Sometimes You Have to Live to Write Another Day

I was working on a chapter today that should have been pretty easy to write. While some bad things happen in it, it’s not nearly as bad of an experience as some of the things that happened in earlier chapters. But it’s turned out to be a difficult chapter to write.

I got to about the halfway mark and felt myself getting just a little too wound up over the whole thing. I could have pushed through (and likely wound up with a second half full of me dropping the f-bomb into every sentence), but I decided to just set it aside. Obviously, I need to process those events a little more before I can write about what happened the way I want to. Maybe I’ll do better with it tomorrow. Or next week.

I think it’s better to walk away temporarily than to sacrifice my mental health to hit a daily word count goal.

You Can’t Expect Other People to “Get It”

Writing about past trauma is straight up emotionally exhausting. To me, life in general is pretty emotionally exhausting, so I’m just doubling up on it. Basically, my job right now is to re-live my own life (actually, just the worst parts of my own life.)

Even for the people who know what I’m doing, I can’t really expect them to understand why I start crying about Taylor Swift all of the sudden. (Like, how do you explain you’re crying over a doll that got packed up 16 years ago?)

Nobody else can see the memories that are playing out in my head. So, maybe I’ve just written about a particularly frightening thing that happened and my emotions are especially raw. And then someone does something extra obnoxious right after that. It can be hard to remember that the other person has no idea what kind of emotional whiplash you’re going through.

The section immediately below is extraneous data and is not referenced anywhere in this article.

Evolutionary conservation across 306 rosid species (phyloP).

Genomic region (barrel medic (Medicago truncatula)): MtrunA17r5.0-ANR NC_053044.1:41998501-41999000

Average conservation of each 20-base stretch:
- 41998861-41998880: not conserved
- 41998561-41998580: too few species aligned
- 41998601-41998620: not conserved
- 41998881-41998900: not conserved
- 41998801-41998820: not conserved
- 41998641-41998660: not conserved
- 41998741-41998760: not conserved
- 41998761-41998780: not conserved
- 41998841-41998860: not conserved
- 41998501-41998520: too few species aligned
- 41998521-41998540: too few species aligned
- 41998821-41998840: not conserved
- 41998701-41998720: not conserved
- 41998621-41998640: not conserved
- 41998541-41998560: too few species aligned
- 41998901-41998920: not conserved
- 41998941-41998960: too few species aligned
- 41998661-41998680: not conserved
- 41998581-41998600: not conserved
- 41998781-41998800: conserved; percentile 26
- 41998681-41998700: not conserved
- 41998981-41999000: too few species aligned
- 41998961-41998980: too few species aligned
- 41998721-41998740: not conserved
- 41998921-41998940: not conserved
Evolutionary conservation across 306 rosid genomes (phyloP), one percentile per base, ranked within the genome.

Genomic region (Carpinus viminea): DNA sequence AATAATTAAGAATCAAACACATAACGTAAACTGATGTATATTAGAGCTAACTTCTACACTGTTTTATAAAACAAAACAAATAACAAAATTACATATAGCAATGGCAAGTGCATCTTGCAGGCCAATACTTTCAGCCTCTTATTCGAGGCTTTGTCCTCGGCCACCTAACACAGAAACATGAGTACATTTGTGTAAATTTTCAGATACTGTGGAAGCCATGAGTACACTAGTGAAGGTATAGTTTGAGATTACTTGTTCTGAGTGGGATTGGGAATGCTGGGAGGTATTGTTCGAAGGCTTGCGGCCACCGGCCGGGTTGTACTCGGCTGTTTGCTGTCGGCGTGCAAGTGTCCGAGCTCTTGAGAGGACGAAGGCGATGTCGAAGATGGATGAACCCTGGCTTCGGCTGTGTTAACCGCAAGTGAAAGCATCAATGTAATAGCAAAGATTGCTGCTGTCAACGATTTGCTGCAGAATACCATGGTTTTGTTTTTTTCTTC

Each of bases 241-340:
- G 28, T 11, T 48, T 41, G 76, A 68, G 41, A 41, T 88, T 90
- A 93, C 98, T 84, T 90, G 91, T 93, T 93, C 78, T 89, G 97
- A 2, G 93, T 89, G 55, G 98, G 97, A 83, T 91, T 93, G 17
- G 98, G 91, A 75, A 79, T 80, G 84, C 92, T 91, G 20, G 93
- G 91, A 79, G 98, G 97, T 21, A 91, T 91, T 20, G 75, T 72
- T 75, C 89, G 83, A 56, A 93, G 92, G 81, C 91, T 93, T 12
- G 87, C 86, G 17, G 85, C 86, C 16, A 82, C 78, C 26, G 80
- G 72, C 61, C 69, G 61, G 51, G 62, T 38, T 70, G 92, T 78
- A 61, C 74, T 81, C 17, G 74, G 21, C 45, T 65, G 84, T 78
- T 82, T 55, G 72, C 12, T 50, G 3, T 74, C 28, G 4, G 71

You Might Find Unexpected Things

I thought I knew my story. I lived through it, after all. What writing about it has done is give me perspective. That goes beyond just the facts of what happened.

What happened was wrong. And it was frightening. And it was traumatic.

But that’s not my whole story. There’s also love and beauty and forgiveness there, and I didn’t expect to find any of those things.

Before I started writing this book, I knew that I’d been stalked. I knew that my life had been threatened. I knew that I’d had to leave my life behind and start over. That was my story.

Now, I know it’s not just my story. It’s our story. I don’t just mean my family either. It’s a story that everyone who was involved shares. It’s the church Elder’s story. It’s the police officer’s story. It’s my friends’ story. Yeah, the things I’m writing about happened to me, but I wasn’t living on some desert island at the time (though, that probably would have made it harder to stalk me).

The difference between my story and our story might not make a lot of sense to anyone, but it’s a profound shift in the way I look at it.

If you write about your own life, you can expect to find your own surprises.

Writing in the Mud

Writing about painful experiences is dirty business. It’s hard. There’s no getting around that.

And sometimes it feels like all you’re doing is scooping mud, shifting it from one place to another.

And people might walk passed you and ask, “Why would anyone want to sit around in all that muck?”

But I hope that if you do choose to move mud around, you’ll look down one day and see some patches of green. Because you were never just moving mud. You were gardening all along and how could you expect a garden to grow if you aren’t willing to get a little dirty?